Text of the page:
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Let's hear more now about the integration of tablet computers into the classroom. In recent weeks on MORNING EDITION, we heard about the Los Angeles School District. It's beginning a process of issuing iPads to every student, and LA quickly discovered it had inadequate systems in place to limit students surfing on the Internet.
LA is trying to keep some control over what students do; another district in California is taking a more open approach. NPR's Eric Westervelt reports.
ERIC WESTERVELT, BYLINE: Parents pack into a gym at Cahuilla Desert Academy, a middle school in the Southern California city of Thermal. It's iPad information night. People are relieved the near-triple-digit daytime heat of the Coachella Valley, southeast of Palm Springs, has given way to a cool evening. Before addressing the crowd, Principal Encarnacion Becerra talks up the district's ambitious, new iPads-for-all initiative with the fervor of a Silicon Valley entrepreneur.
ENCARNACION BECERRA: It's truly a revolution, what's happening. Technology has finally caught up to where truly, you hold the Internet in the palm of your hands. The power of a mobile device...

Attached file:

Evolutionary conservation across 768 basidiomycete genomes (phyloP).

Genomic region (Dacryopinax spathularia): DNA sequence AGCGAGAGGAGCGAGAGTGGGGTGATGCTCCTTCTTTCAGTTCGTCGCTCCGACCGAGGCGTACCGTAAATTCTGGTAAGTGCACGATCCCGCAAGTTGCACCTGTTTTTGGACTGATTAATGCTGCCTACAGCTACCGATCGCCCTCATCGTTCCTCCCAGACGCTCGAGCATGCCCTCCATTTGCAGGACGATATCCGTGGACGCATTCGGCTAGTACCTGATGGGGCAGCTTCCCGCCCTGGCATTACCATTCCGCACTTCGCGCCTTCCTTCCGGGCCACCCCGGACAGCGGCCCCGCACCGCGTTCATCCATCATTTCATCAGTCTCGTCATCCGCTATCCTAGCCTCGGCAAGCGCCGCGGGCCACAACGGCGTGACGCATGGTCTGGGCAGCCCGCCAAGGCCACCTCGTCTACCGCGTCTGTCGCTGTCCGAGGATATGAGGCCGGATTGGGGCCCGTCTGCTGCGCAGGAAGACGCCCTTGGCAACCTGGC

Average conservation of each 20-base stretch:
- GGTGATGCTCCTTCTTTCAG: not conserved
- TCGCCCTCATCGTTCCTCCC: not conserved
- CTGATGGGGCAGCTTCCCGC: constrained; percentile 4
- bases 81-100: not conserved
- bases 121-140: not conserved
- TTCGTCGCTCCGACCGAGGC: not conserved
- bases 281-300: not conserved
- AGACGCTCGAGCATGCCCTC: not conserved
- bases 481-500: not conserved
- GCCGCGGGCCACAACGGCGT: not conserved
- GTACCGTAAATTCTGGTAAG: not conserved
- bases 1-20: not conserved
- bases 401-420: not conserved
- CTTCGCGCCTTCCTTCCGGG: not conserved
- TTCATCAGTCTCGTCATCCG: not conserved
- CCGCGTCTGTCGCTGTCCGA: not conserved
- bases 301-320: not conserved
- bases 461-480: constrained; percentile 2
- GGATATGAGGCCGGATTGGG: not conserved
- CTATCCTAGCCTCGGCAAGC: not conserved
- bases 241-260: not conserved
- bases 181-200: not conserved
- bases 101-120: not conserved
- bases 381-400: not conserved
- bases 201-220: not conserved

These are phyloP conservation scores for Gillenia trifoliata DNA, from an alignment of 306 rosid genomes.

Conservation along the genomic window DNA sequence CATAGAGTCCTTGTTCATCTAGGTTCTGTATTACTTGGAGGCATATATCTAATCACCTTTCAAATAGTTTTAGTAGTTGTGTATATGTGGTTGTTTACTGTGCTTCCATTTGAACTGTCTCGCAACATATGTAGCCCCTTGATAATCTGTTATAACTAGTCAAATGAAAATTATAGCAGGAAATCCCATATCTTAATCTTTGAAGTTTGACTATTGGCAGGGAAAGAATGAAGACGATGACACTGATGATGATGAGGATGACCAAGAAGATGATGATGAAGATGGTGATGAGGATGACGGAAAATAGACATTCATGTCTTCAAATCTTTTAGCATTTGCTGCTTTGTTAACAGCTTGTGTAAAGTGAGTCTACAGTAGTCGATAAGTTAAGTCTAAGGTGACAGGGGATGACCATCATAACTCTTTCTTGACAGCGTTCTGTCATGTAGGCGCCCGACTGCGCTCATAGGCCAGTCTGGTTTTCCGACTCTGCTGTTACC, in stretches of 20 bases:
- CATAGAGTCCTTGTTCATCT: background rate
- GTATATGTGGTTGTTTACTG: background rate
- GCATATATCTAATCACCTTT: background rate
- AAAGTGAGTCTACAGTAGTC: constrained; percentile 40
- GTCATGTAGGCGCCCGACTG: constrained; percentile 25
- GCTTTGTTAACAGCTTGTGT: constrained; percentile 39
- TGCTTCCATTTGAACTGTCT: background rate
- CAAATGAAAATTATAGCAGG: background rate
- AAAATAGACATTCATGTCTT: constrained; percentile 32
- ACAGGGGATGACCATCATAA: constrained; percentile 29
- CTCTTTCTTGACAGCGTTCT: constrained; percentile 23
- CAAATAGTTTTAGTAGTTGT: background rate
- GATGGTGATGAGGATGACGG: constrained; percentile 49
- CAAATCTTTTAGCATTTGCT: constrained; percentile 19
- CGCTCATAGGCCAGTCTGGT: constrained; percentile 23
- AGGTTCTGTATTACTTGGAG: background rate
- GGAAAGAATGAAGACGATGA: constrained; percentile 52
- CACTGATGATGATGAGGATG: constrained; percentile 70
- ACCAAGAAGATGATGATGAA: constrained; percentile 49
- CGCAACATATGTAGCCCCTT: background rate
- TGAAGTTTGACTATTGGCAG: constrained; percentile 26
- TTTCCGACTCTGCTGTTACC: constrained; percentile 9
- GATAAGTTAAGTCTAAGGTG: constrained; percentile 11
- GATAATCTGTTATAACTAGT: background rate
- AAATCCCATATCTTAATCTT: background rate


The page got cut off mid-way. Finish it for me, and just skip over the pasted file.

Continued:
WESTERVELT: Coachella Valley Unified, a predominantly low-income, rural and Latino school district, is in the process of handing out iPads to every student, pre-K through 12th grade. Kids seventh grade and up get to take the devices home - evening, weekends and breaks. Voters approved a bond backed by property taxes to pay for it. Administrators here paint it as a modern civil rights issue. Technology tools, they argue, will help boost achievement, prepare kids for today's workplace, and narrow the digital divide between poor and wealthy areas.
Sitting in a plastic chair, parent Joey Acuna Jr. worries about a different digital divide - the one between teachers and students, when it comes to online security. Last month, students at Los Angeles Unified School District easily got around a security firewall on their district-issued iPad,s and could surf wherever they wanted. LA has now slowed down its iPad rollout.
JOEY ACUNA JR.: You know, I have concerns after hearing, you know, what happened in LA Unified. You know, kids are kids, and they're going to try to do what they think they can get away with. You know, and not to be mean but sadly, I think a lot of - some of our kids probably have better knowledge of these kind of electronic devices than some of our teachers.
WESTERVELT: LA is now exploring new security tools to block access to certain sites, including social media and YouTube. Parents here in Coachella want to know whether the district has learned from LA's missteps. And for some parents and guardians, what sites to block and how to navigate social media with their kids, is unchartered and scary territory. Tenth-grader Eli Servin lives with his grandmother, Delia Patino, a retired secretary. They're sitting together in the living room of their modest ranch home in Thermal. Delia tells her grandson she's worried about Facebook. Now, she's never used the social media site, but she says she hears things in church, and on TV, about personal postings coming back to haunt.